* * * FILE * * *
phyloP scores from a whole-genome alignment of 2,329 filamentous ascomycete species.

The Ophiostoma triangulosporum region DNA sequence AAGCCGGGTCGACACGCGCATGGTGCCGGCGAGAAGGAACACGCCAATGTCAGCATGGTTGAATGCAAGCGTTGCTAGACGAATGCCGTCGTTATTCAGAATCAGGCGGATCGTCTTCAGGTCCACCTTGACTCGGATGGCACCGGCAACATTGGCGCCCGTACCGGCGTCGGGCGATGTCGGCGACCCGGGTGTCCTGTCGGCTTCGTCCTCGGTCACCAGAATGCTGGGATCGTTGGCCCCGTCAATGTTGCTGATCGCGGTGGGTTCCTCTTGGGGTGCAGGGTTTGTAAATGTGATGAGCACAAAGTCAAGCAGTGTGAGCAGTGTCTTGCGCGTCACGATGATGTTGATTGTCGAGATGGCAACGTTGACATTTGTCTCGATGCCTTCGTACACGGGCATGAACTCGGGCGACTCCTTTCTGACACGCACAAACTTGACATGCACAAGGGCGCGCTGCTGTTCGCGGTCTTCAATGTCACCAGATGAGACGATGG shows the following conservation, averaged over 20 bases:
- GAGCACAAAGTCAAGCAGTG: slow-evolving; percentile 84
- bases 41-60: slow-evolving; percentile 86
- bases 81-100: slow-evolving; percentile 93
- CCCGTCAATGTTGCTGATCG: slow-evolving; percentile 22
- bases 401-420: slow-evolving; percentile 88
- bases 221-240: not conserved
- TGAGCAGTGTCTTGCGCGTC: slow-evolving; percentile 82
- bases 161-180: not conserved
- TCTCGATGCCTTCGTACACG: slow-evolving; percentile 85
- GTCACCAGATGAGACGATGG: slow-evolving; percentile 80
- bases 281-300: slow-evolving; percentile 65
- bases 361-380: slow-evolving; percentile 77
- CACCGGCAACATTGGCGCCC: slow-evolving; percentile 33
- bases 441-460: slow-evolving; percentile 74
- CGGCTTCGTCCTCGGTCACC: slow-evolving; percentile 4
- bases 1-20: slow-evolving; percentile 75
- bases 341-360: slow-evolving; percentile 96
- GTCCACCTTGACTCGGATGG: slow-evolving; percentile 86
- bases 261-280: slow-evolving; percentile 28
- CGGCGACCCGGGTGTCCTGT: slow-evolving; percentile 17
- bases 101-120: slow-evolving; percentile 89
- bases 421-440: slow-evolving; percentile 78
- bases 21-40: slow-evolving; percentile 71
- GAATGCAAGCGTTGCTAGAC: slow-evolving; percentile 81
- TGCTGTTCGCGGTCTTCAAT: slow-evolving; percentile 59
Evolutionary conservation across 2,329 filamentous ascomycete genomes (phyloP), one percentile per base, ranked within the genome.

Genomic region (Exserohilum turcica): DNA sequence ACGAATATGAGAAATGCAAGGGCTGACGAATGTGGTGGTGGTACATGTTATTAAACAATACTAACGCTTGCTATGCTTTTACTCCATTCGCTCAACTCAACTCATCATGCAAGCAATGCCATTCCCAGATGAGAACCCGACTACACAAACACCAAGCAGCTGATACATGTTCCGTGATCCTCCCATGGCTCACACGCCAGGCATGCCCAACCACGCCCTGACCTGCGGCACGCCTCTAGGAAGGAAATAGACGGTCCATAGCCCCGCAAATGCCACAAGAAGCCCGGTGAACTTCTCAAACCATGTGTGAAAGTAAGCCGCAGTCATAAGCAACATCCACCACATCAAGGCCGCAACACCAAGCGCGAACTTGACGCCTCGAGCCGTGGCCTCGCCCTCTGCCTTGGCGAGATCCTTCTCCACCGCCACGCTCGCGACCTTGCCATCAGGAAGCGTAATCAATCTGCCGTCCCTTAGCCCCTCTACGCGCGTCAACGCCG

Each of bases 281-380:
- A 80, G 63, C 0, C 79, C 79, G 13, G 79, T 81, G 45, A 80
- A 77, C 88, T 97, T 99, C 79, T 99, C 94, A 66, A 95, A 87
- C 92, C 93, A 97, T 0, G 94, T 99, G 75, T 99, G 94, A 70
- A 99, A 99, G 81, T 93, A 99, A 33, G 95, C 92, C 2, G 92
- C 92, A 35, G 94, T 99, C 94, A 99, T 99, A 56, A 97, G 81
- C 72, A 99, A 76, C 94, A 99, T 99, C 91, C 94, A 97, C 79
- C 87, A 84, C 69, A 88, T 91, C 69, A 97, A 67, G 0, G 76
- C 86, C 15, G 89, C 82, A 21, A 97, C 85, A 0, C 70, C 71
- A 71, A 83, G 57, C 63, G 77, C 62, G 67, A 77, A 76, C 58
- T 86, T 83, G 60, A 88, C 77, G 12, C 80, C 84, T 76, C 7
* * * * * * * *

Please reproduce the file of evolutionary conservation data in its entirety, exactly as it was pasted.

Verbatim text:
phyloP scores from a whole-genome alignment of 2,329 filamentous ascomycete species.

The Ophiostoma triangulosporum region DNA sequence AAGCCGGGTCGACACGCGCATGGTGCCGGCGAGAAGGAACACGCCAATGTCAGCATGGTTGAATGCAAGCGTTGCTAGACGAATGCCGTCGTTATTCAGAATCAGGCGGATCGTCTTCAGGTCCACCTTGACTCGGATGGCACCGGCAACATTGGCGCCCGTACCGGCGTCGGGCGATGTCGGCGACCCGGGTGTCCTGTCGGCTTCGTCCTCGGTCACCAGAATGCTGGGATCGTTGGCCCCGTCAATGTTGCTGATCGCGGTGGGTTCCTCTTGGGGTGCAGGGTTTGTAAATGTGATGAGCACAAAGTCAAGCAGTGTGAGCAGTGTCTTGCGCGTCACGATGATGTTGATTGTCGAGATGGCAACGTTGACATTTGTCTCGATGCCTTCGTACACGGGCATGAACTCGGGCGACTCCTTTCTGACACGCACAAACTTGACATGCACAAGGGCGCGCTGCTGTTCGCGGTCTTCAATGTCACCAGATGAGACGATGG shows the following conservation, averaged over 20 bases:
- GAGCACAAAGTCAAGCAGTG: slow-evolving; percentile 84
- bases 41-60: slow-evolving; percentile 86
- bases 81-100: slow-evolving; percentile 93
- CCCGTCAATGTTGCTGATCG: slow-evolving; percentile 22
- bases 401-420: slow-evolving; percentile 88
- bases 221-240: not conserved
- TGAGCAGTGTCTTGCGCGTC: slow-evolving; percentile 82
- bases 161-180: not conserved
- TCTCGATGCCTTCGTACACG: slow-evolving; percentile 85
- GTCACCAGATGAGACGATGG: slow-evolving; percentile 80
- bases 281-300: slow-evolving; percentile 65
- bases 361-380: slow-evolving; percentile 77
- CACCGGCAACATTGGCGCCC: slow-evolving; percentile 33
- bases 441-460: slow-evolving; percentile 74
- CGGCTTCGTCCTCGGTCACC: slow-evolving; percentile 4
- bases 1-20: slow-evolving; percentile 75
- bases 341-360: slow-evolving; percentile 96
- GTCCACCTTGACTCGGATGG: slow-evolving; percentile 86
- bases 261-280: slow-evolving; percentile 28
- CGGCGACCCGGGTGTCCTGT: slow-evolving; percentile 17
- bases 101-120: slow-evolving; percentile 89
- bases 421-440: slow-evolving; percentile 78
- bases 21-40: slow-evolving; percentile 71
- GAATGCAAGCGTTGCTAGAC: slow-evolving; percentile 81
- TGCTGTTCGCGGTCTTCAAT: slow-evolving; percentile 59
Evolutionary conservation across 2,329 filamentous ascomycete genomes (phyloP), one percentile per base, ranked within the genome.

Genomic region (Exserohilum turcica): DNA sequence ACGAATATGAGAAATGCAAGGGCTGACGAATGTGGTGGTGGTACATGTTATTAAACAATACTAACGCTTGCTATGCTTTTACTCCATTCGCTCAACTCAACTCATCATGCAAGCAATGCCATTCCCAGATGAGAACCCGACTACACAAACACCAAGCAGCTGATACATGTTCCGTGATCCTCCCATGGCTCACACGCCAGGCATGCCCAACCACGCCCTGACCTGCGGCACGCCTCTAGGAAGGAAATAGACGGTCCATAGCCCCGCAAATGCCACAAGAAGCCCGGTGAACTTCTCAAACCATGTGTGAAAGTAAGCCGCAGTCATAAGCAACATCCACCACATCAAGGCCGCAACACCAAGCGCGAACTTGACGCCTCGAGCCGTGGCCTCGCCCTCTGCCTTGGCGAGATCCTTCTCCACCGCCACGCTCGCGACCTTGCCATCAGGAAGCGTAATCAATCTGCCGTCCCTTAGCCCCTCTACGCGCGTCAACGCCG

Each of bases 281-380:
- A 80, G 63, C 0, C 79, C 79, G 13, G 79, T 81, G 45, A 80
- A 77, C 88, T 97, T 99, C 79, T 99, C 94, A 66, A 95, A 87
- C 92, C 93, A 97, T 0, G 94, T 99, G 75, T 99, G 94, A 70
- A 99, A 99, G 81, T 93, A 99, A 33, G 95, C 92, C 2, G 92
- C 92, A 35, G 94, T 99, C 94, A 99, T 99, A 56, A 97, G 81
- C 72, A 99, A 76, C 94, A 99, T 99, C 91, C 94, A 97, C 79
- C 87, A 84, C 69, A 88, T 91, C 69, A 97, A 67, G 0, G 76
- C 86, C 15, G 89, C 82, A 21, A 97, C 85, A 0, C 70, C 71
- A 71, A 83, G 57, C 63, G 77, C 62, G 67, A 77, A 76, C 58
- T 86, T 83, G 60, A 88, C 77, G 12, C 80, C 84, T 76, C 7